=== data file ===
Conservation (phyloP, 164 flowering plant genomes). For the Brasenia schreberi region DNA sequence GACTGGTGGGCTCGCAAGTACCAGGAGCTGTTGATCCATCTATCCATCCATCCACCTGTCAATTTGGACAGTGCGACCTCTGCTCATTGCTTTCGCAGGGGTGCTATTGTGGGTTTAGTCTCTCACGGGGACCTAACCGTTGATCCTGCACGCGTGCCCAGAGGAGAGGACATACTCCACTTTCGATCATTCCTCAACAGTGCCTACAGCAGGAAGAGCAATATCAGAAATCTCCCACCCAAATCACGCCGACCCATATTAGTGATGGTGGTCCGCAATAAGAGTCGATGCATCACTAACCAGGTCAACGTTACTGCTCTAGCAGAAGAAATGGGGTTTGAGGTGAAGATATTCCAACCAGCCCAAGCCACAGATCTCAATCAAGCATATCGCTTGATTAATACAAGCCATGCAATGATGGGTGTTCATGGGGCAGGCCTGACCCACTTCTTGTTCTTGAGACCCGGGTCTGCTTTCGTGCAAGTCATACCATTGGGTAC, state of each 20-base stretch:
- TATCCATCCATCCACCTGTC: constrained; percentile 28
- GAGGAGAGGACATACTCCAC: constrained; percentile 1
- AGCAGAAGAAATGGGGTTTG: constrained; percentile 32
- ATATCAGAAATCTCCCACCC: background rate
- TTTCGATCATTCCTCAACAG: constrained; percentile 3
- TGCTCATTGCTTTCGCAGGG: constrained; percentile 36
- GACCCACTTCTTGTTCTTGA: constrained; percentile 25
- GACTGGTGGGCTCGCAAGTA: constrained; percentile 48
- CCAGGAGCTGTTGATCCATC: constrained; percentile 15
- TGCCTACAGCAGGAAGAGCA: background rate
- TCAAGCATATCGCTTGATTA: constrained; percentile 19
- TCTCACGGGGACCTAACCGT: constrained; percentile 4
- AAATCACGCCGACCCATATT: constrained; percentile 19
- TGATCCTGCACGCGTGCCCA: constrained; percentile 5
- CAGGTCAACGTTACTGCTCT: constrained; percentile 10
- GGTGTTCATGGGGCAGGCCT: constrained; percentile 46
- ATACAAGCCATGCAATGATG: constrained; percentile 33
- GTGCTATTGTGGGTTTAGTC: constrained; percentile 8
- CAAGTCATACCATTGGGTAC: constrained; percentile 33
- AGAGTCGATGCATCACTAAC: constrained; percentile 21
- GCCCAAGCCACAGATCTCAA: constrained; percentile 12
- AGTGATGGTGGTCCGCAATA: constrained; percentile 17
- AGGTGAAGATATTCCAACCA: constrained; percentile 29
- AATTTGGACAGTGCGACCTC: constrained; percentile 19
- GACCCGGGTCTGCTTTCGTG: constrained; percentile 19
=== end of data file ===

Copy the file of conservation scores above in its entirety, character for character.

Conservation (phyloP, 164 flowering plant genomes). For the Brasenia schreberi region DNA sequence GACTGGTGGGCTCGCAAGTACCAGGAGCTGTTGATCCATCTATCCATCCATCCACCTGTCAATTTGGACAGTGCGACCTCTGCTCATTGCTTTCGCAGGGGTGCTATTGTGGGTTTAGTCTCTCACGGGGACCTAACCGTTGATCCTGCACGCGTGCCCAGAGGAGAGGACATACTCCACTTTCGATCATTCCTCAACAGTGCCTACAGCAGGAAGAGCAATATCAGAAATCTCCCACCCAAATCACGCCGACCCATATTAGTGATGGTGGTCCGCAATAAGAGTCGATGCATCACTAACCAGGTCAACGTTACTGCTCTAGCAGAAGAAATGGGGTTTGAGGTGAAGATATTCCAACCAGCCCAAGCCACAGATCTCAATCAAGCATATCGCTTGATTAATACAAGCCATGCAATGATGGGTGTTCATGGGGCAGGCCTGACCCACTTCTTGTTCTTGAGACCCGGGTCTGCTTTCGTGCAAGTCATACCATTGGGTAC, state of each 20-base stretch:
- TATCCATCCATCCACCTGTC: constrained; percentile 28
- GAGGAGAGGACATACTCCAC: constrained; percentile 1
- AGCAGAAGAAATGGGGTTTG: constrained; percentile 32
- ATATCAGAAATCTCCCACCC: background rate
- TTTCGATCATTCCTCAACAG: constrained; percentile 3
- TGCTCATTGCTTTCGCAGGG: constrained; percentile 36
- GACCCACTTCTTGTTCTTGA: constrained; percentile 25
- GACTGGTGGGCTCGCAAGTA: constrained; percentile 48
- CCAGGAGCTGTTGATCCATC: constrained; percentile 15
- TGCCTACAGCAGGAAGAGCA: background rate
- TCAAGCATATCGCTTGATTA: constrained; percentile 19
- TCTCACGGGGACCTAACCGT: constrained; percentile 4
- AAATCACGCCGACCCATATT: constrained; percentile 19
- TGATCCTGCACGCGTGCCCA: constrained; percentile 5
- CAGGTCAACGTTACTGCTCT: constrained; percentile 10
- GGTGTTCATGGGGCAGGCCT: constrained; percentile 46
- ATACAAGCCATGCAATGATG: constrained; percentile 33
- GTGCTATTGTGGGTTTAGTC: constrained; percentile 8
- CAAGTCATACCATTGGGTAC: constrained; percentile 33
- AGAGTCGATGCATCACTAAC: constrained; percentile 21
- GCCCAAGCCACAGATCTCAA: constrained; percentile 12
- AGTGATGGTGGTCCGCAATA: constrained; percentile 17
- AGGTGAAGATATTCCAACCA: constrained; percentile 29
- AATTTGGACAGTGCGACCTC: constrained; percentile 19
- GACCCGGGTCTGCTTTCGTG: constrained; percentile 19